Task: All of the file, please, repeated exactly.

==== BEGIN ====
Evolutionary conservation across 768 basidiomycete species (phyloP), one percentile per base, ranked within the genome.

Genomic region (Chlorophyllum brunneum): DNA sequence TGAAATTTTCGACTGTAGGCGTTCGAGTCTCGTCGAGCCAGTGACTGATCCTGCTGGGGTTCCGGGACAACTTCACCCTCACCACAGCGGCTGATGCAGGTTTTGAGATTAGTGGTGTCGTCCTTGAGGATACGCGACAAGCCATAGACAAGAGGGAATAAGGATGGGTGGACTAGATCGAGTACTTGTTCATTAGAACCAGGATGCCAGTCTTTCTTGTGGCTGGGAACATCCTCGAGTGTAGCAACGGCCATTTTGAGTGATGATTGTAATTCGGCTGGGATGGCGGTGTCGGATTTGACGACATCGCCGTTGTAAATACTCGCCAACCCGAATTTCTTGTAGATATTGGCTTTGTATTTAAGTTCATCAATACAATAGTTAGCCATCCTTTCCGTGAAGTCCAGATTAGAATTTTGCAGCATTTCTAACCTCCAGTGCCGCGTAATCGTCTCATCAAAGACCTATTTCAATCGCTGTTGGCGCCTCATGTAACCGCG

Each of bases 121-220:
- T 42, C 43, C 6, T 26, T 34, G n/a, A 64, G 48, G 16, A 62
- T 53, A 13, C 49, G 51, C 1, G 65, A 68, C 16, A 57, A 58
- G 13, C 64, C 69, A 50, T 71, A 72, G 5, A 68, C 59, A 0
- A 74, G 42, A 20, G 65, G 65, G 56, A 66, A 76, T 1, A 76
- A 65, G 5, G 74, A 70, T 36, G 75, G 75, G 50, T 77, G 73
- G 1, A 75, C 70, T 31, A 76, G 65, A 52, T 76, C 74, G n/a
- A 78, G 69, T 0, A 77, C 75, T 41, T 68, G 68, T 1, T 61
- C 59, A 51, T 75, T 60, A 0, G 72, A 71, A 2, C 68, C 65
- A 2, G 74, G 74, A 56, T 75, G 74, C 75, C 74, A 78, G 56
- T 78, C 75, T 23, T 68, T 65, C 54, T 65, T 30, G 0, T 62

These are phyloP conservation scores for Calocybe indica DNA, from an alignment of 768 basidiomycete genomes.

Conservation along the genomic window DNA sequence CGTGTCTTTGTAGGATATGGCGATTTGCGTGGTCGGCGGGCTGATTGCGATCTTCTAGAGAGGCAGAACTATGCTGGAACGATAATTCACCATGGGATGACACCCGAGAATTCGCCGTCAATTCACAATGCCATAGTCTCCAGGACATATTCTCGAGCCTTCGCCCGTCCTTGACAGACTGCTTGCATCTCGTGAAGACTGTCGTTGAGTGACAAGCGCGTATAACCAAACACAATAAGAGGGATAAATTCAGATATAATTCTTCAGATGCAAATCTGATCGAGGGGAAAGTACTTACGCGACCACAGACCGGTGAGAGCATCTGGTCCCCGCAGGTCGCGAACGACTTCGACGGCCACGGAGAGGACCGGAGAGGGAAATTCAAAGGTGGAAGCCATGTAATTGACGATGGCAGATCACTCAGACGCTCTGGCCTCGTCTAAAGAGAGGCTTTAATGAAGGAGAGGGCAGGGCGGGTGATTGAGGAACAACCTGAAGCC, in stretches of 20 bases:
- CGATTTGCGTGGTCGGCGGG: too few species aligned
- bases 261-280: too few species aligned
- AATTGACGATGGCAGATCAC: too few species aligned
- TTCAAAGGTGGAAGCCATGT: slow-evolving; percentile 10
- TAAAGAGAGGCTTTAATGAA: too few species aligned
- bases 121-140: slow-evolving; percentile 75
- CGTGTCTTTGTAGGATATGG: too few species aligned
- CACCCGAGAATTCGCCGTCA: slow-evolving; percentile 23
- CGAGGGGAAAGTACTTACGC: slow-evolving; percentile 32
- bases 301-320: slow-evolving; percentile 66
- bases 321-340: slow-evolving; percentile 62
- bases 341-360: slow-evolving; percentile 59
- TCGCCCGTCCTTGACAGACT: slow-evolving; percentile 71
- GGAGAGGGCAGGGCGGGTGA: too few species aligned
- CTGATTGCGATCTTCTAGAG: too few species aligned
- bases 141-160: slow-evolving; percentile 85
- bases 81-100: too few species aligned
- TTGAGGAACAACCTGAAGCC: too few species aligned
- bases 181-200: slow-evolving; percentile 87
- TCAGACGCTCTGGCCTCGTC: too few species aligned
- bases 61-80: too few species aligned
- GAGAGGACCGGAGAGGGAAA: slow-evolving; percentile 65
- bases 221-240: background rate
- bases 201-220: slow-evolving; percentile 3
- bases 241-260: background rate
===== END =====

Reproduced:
Evolutionary conservation across 768 basidiomycete species (phyloP), one percentile per base, ranked within the genome.

Genomic region (Chlorophyllum brunneum): DNA sequence TGAAATTTTCGACTGTAGGCGTTCGAGTCTCGTCGAGCCAGTGACTGATCCTGCTGGGGTTCCGGGACAACTTCACCCTCACCACAGCGGCTGATGCAGGTTTTGAGATTAGTGGTGTCGTCCTTGAGGATACGCGACAAGCCATAGACAAGAGGGAATAAGGATGGGTGGACTAGATCGAGTACTTGTTCATTAGAACCAGGATGCCAGTCTTTCTTGTGGCTGGGAACATCCTCGAGTGTAGCAACGGCCATTTTGAGTGATGATTGTAATTCGGCTGGGATGGCGGTGTCGGATTTGACGACATCGCCGTTGTAAATACTCGCCAACCCGAATTTCTTGTAGATATTGGCTTTGTATTTAAGTTCATCAATACAATAGTTAGCCATCCTTTCCGTGAAGTCCAGATTAGAATTTTGCAGCATTTCTAACCTCCAGTGCCGCGTAATCGTCTCATCAAAGACCTATTTCAATCGCTGTTGGCGCCTCATGTAACCGCG

Each of bases 121-220:
- T 42, C 43, C 6, T 26, T 34, G n/a, A 64, G 48, G 16, A 62
- T 53, A 13, C 49, G 51, C 1, G 65, A 68, C 16, A 57, A 58
- G 13, C 64, C 69, A 50, T 71, A 72, G 5, A 68, C 59, A 0
- A 74, G 42, A 20, G 65, G 65, G 56, A 66, A 76, T 1, A 76
- A 65, G 5, G 74, A 70, T 36, G 75, G 75, G 50, T 77, G 73
- G 1, A 75, C 70, T 31, A 76, G 65, A 52, T 76, C 74, G n/a
- A 78, G 69, T 0, A 77, C 75, T 41, T 68, G 68, T 1, T 61
- C 59, A 51, T 75, T 60, A 0, G 72, A 71, A 2, C 68, C 65
- A 2, G 74, G 74, A 56, T 75, G 74, C 75, C 74, A 78, G 56
- T 78, C 75, T 23, T 68, T 65, C 54, T 65, T 30, G 0, T 62

These are phyloP conservation scores for Calocybe indica DNA, from an alignment of 768 basidiomycete genomes.

Conservation along the genomic window DNA sequence CGTGTCTTTGTAGGATATGGCGATTTGCGTGGTCGGCGGGCTGATTGCGATCTTCTAGAGAGGCAGAACTATGCTGGAACGATAATTCACCATGGGATGACACCCGAGAATTCGCCGTCAATTCACAATGCCATAGTCTCCAGGACATATTCTCGAGCCTTCGCCCGTCCTTGACAGACTGCTTGCATCTCGTGAAGACTGTCGTTGAGTGACAAGCGCGTATAACCAAACACAATAAGAGGGATAAATTCAGATATAATTCTTCAGATGCAAATCTGATCGAGGGGAAAGTACTTACGCGACCACAGACCGGTGAGAGCATCTGGTCCCCGCAGGTCGCGAACGACTTCGACGGCCACGGAGAGGACCGGAGAGGGAAATTCAAAGGTGGAAGCCATGTAATTGACGATGGCAGATCACTCAGACGCTCTGGCCTCGTCTAAAGAGAGGCTTTAATGAAGGAGAGGGCAGGGCGGGTGATTGAGGAACAACCTGAAGCC, in stretches of 20 bases:
- CGATTTGCGTGGTCGGCGGG: too few species aligned
- bases 261-280: too few species aligned
- AATTGACGATGGCAGATCAC: too few species aligned
- TTCAAAGGTGGAAGCCATGT: slow-evolving; percentile 10
- TAAAGAGAGGCTTTAATGAA: too few species aligned
- bases 121-140: slow-evolving; percentile 75
- CGTGTCTTTGTAGGATATGG: too few species aligned
- CACCCGAGAATTCGCCGTCA: slow-evolving; percentile 23
- CGAGGGGAAAGTACTTACGC: slow-evolving; percentile 32
- bases 301-320: slow-evolving; percentile 66
- bases 321-340: slow-evolving; percentile 62
- bases 341-360: slow-evolving; percentile 59
- TCGCCCGTCCTTGACAGACT: slow-evolving; percentile 71
- GGAGAGGGCAGGGCGGGTGA: too few species aligned
- CTGATTGCGATCTTCTAGAG: too few species aligned
- bases 141-160: slow-evolving; percentile 85
- bases 81-100: too few species aligned
- TTGAGGAACAACCTGAAGCC: too few species aligned
- bases 181-200: slow-evolving; percentile 87
- TCAGACGCTCTGGCCTCGTC: too few species aligned
- bases 61-80: too few species aligned
- GAGAGGACCGGAGAGGGAAA: slow-evolving; percentile 65
- bases 221-240: background rate
- bases 201-220: slow-evolving; percentile 3
- bases 241-260: background rate